On Thursday, at a rough estimate, 75,000 Americans were laid off or fired by their employers. Some of those workers will find good new jobs, but many will end up earning less, and some will remain unemployed for months or years.
If that sounds terrible to you, and you’re asking what economic catastrophe just happened, the answer is, none. In fact, I’m just assuming that Thursday was a normal day in the job market.
The U.S. economy is, after all, huge, employing 145 million people. It’s also ever-changing: Industries and companies rise and fall, and there are always losers as well as winners. The result is constant “churn,” with many jobs disappearing even as still more new jobs are created. In an average month, there are 1.5 million “involuntary” job separations (as opposed to voluntary quits), or 75,000 per working day. Hence my number.
But why am I telling you this? To highlight the difference between real economic policy and the fake policy that has lately been taking up far too much attention in the news media.
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Real policy, in a nation as big and rich as America, involves large sums of money and affects broad swathes of the economy. Repealing the Affordable Care Act, which would snatch away hundreds of billions in insurance subsidies to low- and middle-income families and cause around 30 million people to lose coverage, would certainly qualify.
Consider, by contrast, the story that dominated several news cycles a few weeks ago: Donald Trump’s intervention to stop Carrier from moving jobs to Mexico. Some reports say that 800 U.S. jobs were saved; others suggest that the company will simply replace workers with machines. But even accepting the most positive spin, for every worker whose job was saved in that deal, around a hundred others lost their jobs the same day.
In other words, it may have sounded as if Trump was doing something substantive by intervening with Carrier, but he wasn’t. This was fake policy – a show intended to impress the rubes, not to achieve real results.
The same goes for the hyping of Ford’s decision to add 700 jobs in Michigan – or for that matter, Trump’s fact-challenged denunciation of General Motors for manufacturing the Chevy Cruze in Mexico (that factory mainly serves foreign markets, not the U.S.).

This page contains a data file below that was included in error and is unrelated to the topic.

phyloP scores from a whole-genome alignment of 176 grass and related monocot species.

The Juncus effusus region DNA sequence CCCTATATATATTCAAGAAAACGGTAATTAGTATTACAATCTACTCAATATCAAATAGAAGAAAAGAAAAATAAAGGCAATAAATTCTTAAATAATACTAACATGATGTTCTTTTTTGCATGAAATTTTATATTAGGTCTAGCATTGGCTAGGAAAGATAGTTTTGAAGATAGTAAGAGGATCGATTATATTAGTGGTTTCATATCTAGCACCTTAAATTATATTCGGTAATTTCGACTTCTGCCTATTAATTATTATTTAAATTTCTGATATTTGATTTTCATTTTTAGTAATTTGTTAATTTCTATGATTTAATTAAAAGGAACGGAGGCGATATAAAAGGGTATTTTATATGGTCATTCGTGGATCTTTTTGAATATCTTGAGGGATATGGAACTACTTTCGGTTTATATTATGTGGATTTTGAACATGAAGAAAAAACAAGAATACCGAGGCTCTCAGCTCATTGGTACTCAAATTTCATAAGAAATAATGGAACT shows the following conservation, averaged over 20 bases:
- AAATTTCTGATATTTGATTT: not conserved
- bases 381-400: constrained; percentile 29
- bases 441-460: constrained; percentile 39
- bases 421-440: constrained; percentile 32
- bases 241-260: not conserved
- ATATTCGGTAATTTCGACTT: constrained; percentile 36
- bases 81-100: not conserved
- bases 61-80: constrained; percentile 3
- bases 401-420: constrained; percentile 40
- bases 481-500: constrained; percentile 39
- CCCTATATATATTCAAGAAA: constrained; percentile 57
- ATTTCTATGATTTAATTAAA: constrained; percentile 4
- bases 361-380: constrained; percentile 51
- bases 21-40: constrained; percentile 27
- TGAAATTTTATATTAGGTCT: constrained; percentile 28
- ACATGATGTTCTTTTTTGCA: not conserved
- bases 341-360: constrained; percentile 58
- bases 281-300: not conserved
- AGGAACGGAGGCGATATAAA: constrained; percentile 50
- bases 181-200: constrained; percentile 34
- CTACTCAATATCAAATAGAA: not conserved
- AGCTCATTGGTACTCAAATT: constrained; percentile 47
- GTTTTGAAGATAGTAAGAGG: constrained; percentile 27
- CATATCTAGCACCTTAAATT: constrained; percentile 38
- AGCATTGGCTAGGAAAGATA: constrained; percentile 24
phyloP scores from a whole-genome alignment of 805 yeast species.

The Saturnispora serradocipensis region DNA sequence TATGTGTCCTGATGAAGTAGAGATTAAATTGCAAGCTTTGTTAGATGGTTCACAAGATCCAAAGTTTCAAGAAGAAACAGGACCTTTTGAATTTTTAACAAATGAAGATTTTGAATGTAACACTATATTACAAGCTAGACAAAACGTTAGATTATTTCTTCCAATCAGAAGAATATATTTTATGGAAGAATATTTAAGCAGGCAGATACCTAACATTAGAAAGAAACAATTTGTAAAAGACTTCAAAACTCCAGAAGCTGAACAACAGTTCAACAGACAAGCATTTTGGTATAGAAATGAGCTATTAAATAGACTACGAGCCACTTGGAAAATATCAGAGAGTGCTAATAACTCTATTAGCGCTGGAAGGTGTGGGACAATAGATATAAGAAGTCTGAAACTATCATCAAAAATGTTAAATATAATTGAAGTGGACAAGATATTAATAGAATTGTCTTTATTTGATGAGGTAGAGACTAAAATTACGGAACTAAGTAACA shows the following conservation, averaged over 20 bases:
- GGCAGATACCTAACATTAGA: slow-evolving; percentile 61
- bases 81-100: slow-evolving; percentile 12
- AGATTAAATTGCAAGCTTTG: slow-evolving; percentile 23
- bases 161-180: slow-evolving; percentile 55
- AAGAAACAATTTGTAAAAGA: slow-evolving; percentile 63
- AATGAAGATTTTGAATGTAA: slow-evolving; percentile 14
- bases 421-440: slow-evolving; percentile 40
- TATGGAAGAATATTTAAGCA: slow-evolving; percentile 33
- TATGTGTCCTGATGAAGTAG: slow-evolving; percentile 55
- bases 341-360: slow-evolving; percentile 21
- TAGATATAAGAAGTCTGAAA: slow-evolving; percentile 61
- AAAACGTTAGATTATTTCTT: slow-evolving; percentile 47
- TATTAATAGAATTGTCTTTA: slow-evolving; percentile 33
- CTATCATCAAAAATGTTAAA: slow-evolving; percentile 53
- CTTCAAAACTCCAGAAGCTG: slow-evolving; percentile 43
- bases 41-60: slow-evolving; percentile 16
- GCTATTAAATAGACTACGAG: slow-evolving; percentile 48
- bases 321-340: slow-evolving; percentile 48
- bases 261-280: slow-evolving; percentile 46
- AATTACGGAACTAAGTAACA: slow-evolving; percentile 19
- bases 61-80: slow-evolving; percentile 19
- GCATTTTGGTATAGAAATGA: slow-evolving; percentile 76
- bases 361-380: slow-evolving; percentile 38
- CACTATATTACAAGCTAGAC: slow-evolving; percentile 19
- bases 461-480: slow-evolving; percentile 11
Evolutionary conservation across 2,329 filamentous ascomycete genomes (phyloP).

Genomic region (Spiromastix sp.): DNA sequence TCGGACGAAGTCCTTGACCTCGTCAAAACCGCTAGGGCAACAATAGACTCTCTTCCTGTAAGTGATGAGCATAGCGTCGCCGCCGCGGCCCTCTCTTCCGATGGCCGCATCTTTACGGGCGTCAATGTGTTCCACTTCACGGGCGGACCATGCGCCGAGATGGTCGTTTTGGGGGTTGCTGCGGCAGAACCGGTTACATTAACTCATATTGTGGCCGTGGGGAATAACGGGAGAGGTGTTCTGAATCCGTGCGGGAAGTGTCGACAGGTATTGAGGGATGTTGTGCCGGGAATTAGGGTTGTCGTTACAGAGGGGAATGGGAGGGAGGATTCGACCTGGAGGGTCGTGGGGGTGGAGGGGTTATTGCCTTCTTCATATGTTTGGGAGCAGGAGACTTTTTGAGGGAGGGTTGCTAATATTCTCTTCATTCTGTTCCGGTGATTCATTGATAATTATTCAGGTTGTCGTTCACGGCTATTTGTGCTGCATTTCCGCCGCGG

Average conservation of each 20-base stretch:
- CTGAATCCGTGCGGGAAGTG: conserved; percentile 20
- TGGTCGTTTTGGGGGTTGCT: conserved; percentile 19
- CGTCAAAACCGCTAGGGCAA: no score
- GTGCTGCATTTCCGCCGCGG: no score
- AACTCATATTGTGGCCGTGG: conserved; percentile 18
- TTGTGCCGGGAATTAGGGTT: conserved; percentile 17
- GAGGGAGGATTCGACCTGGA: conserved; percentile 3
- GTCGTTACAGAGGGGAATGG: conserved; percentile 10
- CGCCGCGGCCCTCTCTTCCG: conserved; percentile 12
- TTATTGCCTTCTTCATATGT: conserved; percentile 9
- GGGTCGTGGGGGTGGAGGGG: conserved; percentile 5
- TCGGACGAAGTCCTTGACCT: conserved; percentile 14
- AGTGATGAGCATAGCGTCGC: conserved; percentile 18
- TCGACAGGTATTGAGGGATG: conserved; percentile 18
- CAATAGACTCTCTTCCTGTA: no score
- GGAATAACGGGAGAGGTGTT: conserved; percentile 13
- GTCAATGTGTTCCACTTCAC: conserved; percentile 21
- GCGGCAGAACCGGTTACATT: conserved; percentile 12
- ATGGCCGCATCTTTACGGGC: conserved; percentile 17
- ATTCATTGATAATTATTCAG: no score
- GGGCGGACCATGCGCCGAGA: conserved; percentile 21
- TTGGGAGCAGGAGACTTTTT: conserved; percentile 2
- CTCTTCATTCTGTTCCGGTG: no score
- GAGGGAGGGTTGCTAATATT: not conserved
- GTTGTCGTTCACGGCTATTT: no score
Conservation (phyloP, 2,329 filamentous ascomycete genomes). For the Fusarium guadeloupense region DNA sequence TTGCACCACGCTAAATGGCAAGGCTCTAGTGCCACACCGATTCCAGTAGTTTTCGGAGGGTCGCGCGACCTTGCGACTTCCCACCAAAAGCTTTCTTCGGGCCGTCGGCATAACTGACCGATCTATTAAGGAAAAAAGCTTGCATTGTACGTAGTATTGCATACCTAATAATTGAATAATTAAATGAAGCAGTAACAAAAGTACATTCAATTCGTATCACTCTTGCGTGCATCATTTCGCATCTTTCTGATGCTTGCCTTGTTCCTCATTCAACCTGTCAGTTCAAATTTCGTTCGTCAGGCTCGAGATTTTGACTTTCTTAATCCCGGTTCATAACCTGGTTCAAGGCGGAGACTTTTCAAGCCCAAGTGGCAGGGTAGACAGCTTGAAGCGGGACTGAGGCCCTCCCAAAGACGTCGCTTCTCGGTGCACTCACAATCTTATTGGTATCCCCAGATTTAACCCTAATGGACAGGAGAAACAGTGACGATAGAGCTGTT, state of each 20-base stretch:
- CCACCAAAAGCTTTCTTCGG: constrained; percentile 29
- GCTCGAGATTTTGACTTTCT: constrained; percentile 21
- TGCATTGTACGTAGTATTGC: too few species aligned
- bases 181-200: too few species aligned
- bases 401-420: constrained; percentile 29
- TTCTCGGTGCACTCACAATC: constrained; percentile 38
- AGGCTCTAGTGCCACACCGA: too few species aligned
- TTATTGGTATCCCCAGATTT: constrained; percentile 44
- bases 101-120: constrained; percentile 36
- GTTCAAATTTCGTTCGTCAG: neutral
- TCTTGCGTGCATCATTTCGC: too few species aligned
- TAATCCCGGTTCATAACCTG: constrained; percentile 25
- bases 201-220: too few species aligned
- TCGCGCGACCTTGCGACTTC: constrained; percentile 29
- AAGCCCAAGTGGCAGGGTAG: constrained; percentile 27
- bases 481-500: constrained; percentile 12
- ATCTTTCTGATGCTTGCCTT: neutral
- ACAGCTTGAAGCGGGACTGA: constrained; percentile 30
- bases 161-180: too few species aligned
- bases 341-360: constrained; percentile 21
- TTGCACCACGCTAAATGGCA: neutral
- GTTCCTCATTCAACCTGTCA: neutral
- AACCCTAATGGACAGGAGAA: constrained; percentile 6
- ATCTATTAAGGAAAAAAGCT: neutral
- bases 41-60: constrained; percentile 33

Did the incoming administration have anything to do with Ford’s decision? Can political pressure change GM’s strategy? It hardly matters: Case-by-case intervention from the top is never going to have a significant impact on a $19 trillion economy.
So why are such stories occupying so much of the media’s attention?
The incoming administration’s incentive to engage in fake policy is obvious: It’s the natural counterpart to fake populism. Trump won overwhelming support from white working-class voters, who believed he was on their side. Yet his real policy agenda, aside from the looming trade war, is standard-issue modern Republicanism: huge tax cuts for billionaires and savage cuts to public programs, including those essential to many Trump voters.
So what can Trump do to keep the scam going? The answer is, showy but trivial interventions that can be spun as saving a few jobs here or there. Substantively, this will never amount to more than a rounding error in a giant nation. But it may well work as a PR strategy, at least for a while.
Bear in mind that corporations have every incentive to go along with the spin. Suppose that you’re a CEO who wants to curry favor with the new administration. One thing you can do, of course, is steer business to Trump hotels and other businesses. But another thing you can do is help generate Trump-friendly headlines.
Keeping a few hundred jobs in the United States for a couple of years is a pretty cheap form of campaign contribution; pretending that the administration persuaded you to add some jobs you actually would have added anyway is even cheaper.
Still, none of this would work without the complicity of the news media. And I’m not talking about “fake news,” as big a problem as that is becoming; I’m talking about respectable, mainstream news coverage.
Sorry, folks, but headlines that repeat Trump claims about jobs saved, without conveying the essential fakeness of those claims, are a betrayal of journalism. This is true even if, as often happens, the articles eventually, quite a few paragraphs in, get around to debunking the hype: many if not most readers will take the headline as validation of the claim.
And it’s even worse if headlines inspired by fake policy crowd out coverage of real policy.
It is, I suppose, possible that fake policy will eventually produce a media backlash – that news organizations will begin treating stunts like the Carrier episode with the ridicule they deserve. But nothing we’ve seen so far inspires optimism.
New York Times News Service